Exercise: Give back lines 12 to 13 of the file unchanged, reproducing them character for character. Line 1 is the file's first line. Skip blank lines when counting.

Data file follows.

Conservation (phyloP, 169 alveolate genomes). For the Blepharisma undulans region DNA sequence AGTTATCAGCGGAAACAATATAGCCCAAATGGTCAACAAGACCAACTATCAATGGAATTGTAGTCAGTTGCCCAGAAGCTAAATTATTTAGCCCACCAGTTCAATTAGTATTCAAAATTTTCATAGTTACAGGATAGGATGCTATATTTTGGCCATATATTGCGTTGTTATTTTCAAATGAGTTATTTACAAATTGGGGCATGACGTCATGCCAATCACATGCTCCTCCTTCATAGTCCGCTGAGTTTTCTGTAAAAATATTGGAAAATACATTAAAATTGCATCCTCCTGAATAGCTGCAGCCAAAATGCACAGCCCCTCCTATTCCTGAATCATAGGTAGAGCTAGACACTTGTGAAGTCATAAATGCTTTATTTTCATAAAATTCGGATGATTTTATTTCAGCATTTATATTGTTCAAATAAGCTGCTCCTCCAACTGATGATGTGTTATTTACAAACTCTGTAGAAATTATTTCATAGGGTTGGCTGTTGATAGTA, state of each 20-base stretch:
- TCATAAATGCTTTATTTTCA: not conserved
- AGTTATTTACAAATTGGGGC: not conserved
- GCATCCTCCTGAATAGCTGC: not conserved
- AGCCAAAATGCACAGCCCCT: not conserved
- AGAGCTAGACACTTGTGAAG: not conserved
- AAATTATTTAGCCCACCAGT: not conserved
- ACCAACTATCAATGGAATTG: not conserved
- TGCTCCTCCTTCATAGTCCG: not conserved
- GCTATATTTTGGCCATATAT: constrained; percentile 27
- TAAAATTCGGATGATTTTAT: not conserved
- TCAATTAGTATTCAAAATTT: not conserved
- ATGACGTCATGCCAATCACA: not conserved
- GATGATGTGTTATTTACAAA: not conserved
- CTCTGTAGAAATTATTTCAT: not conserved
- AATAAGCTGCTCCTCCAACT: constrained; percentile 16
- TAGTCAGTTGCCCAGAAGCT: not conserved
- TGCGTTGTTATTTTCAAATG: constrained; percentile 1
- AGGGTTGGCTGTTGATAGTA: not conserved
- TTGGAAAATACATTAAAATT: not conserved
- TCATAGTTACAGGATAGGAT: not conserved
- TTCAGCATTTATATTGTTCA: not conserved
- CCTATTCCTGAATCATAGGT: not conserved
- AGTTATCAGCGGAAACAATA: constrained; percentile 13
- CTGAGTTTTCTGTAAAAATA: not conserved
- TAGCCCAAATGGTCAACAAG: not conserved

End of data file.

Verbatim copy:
- TCAATTAGTATTCAAAATTT: not conserved
- ATGACGTCATGCCAATCACA: not conserved